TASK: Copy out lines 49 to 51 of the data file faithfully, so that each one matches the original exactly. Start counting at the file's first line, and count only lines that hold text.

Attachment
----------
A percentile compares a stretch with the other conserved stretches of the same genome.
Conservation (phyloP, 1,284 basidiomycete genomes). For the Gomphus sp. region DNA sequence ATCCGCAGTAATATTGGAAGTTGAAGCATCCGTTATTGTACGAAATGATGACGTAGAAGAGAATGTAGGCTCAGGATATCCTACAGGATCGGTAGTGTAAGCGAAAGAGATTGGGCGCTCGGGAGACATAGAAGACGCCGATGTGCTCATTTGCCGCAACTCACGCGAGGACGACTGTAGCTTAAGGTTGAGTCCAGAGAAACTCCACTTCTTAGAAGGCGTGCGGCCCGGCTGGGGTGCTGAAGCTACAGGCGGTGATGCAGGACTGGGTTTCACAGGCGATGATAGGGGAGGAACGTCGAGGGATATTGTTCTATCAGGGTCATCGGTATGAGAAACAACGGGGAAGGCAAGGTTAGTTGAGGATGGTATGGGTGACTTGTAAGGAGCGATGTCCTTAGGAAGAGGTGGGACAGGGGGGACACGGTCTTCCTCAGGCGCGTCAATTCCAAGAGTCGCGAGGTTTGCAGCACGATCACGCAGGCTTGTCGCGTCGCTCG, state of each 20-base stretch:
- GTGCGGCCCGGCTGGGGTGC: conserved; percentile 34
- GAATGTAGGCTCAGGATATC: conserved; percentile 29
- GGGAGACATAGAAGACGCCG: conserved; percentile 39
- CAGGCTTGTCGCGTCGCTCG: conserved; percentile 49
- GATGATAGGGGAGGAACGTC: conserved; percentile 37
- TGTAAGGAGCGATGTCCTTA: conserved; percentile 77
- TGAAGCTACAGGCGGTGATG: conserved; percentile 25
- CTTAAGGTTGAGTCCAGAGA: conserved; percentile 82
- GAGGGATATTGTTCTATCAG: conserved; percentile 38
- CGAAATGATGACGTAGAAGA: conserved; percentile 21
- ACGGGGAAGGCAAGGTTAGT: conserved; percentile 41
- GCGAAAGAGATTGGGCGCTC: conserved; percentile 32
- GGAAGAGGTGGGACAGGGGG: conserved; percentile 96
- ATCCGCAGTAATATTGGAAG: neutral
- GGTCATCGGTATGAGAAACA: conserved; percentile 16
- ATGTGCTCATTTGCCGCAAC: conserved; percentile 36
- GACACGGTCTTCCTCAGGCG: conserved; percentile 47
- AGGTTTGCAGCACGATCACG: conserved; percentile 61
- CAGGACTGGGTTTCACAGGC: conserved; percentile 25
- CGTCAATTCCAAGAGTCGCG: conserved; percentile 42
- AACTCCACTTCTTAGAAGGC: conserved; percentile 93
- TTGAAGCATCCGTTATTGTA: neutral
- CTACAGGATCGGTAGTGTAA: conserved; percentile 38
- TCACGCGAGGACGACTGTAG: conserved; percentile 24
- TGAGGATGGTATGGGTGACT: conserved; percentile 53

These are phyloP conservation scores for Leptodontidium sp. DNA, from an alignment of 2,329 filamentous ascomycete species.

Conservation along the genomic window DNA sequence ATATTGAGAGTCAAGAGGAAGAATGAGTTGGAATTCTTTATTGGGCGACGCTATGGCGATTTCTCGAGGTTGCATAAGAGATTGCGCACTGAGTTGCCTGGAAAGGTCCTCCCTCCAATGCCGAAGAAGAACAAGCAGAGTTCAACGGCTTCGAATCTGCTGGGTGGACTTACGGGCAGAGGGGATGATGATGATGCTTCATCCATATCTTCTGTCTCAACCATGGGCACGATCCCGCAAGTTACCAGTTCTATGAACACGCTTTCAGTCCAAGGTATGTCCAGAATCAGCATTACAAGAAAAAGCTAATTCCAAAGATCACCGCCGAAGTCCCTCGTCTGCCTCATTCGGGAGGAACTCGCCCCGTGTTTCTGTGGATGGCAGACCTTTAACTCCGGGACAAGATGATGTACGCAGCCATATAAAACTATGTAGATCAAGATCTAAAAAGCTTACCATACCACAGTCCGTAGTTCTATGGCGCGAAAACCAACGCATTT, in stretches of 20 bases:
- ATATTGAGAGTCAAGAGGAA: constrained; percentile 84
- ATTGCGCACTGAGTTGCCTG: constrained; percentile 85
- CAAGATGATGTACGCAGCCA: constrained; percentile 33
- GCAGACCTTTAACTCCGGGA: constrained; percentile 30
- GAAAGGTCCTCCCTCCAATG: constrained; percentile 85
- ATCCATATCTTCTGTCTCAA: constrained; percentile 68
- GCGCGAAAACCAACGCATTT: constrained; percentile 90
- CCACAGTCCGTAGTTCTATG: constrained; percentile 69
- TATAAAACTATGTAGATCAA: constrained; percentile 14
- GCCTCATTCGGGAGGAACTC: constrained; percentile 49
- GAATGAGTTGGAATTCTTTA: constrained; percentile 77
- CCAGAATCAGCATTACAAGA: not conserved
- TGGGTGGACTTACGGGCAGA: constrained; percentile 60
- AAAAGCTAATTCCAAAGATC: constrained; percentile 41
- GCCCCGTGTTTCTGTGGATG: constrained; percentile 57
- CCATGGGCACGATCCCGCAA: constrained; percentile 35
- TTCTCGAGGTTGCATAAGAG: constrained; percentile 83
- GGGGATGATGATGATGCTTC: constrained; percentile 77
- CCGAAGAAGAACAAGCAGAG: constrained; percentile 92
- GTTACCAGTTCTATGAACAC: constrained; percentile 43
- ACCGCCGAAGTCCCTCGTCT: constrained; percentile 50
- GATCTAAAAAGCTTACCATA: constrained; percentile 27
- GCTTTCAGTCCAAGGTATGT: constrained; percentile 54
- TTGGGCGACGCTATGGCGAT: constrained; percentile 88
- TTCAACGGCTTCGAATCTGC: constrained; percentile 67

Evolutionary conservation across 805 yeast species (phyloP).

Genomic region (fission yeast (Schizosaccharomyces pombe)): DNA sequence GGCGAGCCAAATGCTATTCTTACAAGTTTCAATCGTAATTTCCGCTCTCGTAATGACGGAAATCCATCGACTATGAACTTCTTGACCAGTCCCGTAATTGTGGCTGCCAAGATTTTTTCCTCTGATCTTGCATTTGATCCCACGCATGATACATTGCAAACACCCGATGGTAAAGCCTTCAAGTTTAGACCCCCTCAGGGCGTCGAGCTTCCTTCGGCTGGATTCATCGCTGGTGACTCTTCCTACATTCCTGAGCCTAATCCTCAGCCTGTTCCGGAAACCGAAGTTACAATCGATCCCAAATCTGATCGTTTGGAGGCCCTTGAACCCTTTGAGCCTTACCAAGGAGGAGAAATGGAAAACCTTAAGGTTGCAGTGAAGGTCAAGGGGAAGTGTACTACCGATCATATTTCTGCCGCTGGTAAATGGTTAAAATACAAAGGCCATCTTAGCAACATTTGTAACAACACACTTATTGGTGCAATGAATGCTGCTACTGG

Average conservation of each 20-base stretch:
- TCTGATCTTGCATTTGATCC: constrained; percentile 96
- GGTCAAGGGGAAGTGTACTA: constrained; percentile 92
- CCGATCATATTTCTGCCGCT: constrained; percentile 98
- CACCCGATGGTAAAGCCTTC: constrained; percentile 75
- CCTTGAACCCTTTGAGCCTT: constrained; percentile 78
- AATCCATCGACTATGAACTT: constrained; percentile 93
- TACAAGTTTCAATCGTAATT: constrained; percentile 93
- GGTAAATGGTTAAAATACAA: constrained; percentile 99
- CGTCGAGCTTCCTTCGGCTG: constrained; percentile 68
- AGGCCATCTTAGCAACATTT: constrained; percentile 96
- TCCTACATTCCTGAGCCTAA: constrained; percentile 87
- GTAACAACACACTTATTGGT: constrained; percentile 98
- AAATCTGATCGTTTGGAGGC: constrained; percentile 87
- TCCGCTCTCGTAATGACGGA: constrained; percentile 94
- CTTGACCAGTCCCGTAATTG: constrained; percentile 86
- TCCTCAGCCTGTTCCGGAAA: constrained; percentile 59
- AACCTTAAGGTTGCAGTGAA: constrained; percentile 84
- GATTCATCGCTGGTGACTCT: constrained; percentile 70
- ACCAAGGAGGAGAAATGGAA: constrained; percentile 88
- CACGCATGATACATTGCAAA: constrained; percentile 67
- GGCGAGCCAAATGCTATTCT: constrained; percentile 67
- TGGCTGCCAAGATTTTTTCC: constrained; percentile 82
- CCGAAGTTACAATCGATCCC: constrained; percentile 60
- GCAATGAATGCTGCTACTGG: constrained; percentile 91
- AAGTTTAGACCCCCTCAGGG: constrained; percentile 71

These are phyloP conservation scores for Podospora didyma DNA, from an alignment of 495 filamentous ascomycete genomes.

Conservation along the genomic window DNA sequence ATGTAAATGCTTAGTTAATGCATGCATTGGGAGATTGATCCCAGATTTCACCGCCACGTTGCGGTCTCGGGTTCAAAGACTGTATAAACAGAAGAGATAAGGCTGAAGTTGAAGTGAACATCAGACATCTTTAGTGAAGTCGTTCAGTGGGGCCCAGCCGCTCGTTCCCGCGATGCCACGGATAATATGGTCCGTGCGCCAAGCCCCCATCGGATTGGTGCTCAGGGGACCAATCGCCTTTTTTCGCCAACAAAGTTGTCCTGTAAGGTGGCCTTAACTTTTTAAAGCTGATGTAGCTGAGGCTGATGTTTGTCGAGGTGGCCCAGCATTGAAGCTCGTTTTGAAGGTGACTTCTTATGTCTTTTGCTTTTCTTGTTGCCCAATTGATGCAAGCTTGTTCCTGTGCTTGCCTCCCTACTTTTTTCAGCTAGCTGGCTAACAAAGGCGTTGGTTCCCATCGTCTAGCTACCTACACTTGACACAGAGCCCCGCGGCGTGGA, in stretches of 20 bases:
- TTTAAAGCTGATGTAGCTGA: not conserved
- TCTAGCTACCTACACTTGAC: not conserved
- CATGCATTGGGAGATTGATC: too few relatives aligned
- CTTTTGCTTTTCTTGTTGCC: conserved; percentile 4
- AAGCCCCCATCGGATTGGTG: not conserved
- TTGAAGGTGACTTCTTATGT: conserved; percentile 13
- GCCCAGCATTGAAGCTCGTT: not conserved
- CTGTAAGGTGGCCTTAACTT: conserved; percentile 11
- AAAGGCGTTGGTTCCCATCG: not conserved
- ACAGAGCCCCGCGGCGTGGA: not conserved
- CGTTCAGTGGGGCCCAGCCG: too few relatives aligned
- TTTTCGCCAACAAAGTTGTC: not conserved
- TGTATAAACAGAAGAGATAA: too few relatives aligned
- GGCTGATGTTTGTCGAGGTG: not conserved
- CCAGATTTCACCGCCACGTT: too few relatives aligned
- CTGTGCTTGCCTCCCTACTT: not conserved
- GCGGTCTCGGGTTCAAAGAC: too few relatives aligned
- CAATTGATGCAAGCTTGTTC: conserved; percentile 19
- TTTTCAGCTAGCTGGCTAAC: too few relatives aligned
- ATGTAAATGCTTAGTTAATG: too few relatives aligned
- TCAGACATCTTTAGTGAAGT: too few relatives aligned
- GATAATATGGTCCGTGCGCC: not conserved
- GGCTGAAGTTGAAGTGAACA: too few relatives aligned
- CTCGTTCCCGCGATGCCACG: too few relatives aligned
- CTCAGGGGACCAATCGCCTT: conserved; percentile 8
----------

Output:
- GTTACCAGTTCTATGAACAC: constrained; percentile 43
- ACCGCCGAAGTCCCTCGTCT: constrained; percentile 50
- GATCTAAAAAGCTTACCATA: constrained; percentile 27